India Resuming Breath Analyzer Tests For Airline Crew, Drivers

By Zenger News Desk
(DGCA) is set to re-start the mandatory breath analyzer (BA) tests for all pilots, crew and other staff involved in flight operations. (Kelly Lacy/Pexels)

NEW DELHI — The Director-General Of Civil Aviation (DGCA), India’s governing body that regulates civil aviation in India, is set to re-start the mandatory breath analyzer (BA) tests for all pilots, crew, and other staff involved in flight operations.

The compulsory daily breath analyzer (BA) tests were paused during the deadly second wave of the Covid-19 pandemic in India.

The aviation watchdog on Sept. 7 said that they were monitoring the situation.

“The situation is improving, and if there is no third wave, we will restore it to 100 percent,” Director-General Of Civil Aviation said.

Recently, Arun Kumar, the Director-General Of Civil Aviation chief called a meeting to discuss several issues in which the mandatory breath analyzer test was also discussed.

“The officials and stakeholders have been asked to submit a detailed report on this,” Kumar said.

When asked how the breath analyzer tests are currently performed at airports, the official said that the DGCA does random tests at the airports.

Air India’s pilots’ union and several other airlines had earlier written to the DGCA to stop BA tests as they increased the risk of infection during the outbreak of the Covid-19 pandemic.

The Federation of India Pilots wrote a letter to the DGCA urging them to stop the breather test in April.

“In the light of the unprecedented surge in Covid-19 cases nationwide, it is requested that Breath Alcohol Tests for aviation personnel are temporarily suspended across your jurisdiction, with immediate effect, to prevent the spread of infection — as was done by your office last year during the onset of the first wave of the pandemic,” the Federation of India Pilots President Surinder Mehta said in the letter.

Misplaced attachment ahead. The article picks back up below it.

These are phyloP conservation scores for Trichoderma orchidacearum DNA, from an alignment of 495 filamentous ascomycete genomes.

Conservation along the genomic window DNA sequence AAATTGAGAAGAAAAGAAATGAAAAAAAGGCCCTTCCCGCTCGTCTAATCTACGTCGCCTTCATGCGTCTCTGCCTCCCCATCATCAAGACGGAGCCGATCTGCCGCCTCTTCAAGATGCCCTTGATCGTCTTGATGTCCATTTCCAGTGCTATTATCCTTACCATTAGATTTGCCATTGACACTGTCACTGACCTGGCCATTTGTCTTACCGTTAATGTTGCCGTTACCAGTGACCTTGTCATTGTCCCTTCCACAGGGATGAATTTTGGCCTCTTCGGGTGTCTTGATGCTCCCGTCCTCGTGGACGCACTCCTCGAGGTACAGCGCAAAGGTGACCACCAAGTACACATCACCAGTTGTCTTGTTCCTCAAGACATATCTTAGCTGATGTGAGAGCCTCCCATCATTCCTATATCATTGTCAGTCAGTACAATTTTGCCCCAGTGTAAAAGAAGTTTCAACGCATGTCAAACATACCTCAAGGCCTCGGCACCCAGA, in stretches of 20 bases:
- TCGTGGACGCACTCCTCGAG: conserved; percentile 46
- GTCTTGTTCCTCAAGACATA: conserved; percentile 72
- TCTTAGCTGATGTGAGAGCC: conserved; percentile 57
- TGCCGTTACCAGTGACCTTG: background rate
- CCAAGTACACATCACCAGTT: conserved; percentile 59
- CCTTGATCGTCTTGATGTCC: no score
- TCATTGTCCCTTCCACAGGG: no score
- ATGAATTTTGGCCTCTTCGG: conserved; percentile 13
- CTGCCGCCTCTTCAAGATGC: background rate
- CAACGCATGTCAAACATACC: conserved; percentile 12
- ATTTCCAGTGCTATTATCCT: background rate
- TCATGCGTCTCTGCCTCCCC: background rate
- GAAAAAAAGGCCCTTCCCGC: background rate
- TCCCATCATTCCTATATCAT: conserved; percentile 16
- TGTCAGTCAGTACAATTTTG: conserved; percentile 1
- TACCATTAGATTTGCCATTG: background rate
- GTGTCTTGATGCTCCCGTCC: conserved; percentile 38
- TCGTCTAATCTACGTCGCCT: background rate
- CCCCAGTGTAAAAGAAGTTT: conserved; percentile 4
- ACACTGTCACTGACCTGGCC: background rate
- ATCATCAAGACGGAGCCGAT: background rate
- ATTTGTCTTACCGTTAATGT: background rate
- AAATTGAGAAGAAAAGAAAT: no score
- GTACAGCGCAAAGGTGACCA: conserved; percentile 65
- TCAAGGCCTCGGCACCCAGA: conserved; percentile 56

“Open-air disposal of potentially infected blow tubes in the testing area, by some operators, could also amplify the risk of spreading the virus,” the letter said.

“Unmasking of aircrew while undergoing the BA test and consequent dangers of exposure to virus-laden aerosols (especially since the virus has now been proven to be airborne) could also spread the virus further. Besides, inadequately sanitized and poorly ventilated testing rooms, resulting in virus-laden touch points and surfaces also poses a risk.”

DGCA said that a maximum of 5 percent of pilots and cabin crew members would be subjected to random pre-flight BA testing on a daily basis, subject to the limitation that not more than six people would be tested at any time of the day.

“The aviation regulator also tested air traffic controllers (ATCOs) for a random BA test before their daily duty,” said the DGCA.

This comes after India’s Delhi High Court (HC) ordered the DGCA to issue guidelines to follow all the requirements and protocols for the administration of BA tests during the pandemic.

Regarding Pre Flight BA Compulsory tests, the DGCA plans to inform the High Court regarding their commencement.

Meanwhile, the drunken driving tests have been resumed in the national capital by the Delhi traffic police.

As per the National Center for Biotechnology Information, breather analysis is done on people to check intoxication levels.

“Drivers are initially tested for alcohol impairment at the roadside with a screening device,” the institute said in a blog.

“If this produces a positive test, evidential breath testing is performed at the police station. Motorists can be stopped and required to take a breath test by police at the scene of a road traffic accident, if a police officer suspects a motorist may be driving under the influence of alcohol, or if a motorist commits a moving traffic offense.”

In order to avoid the transmission of Covid-19, the breath analyzer tests were halted in March 2020 as numerous individuals had to handle the equipment which is used to test the quantity of alcohol in a driver’s breath.

(With inputs from ANI)

Edited by Vaibhav Pawar and Praveen Pramod Tewari


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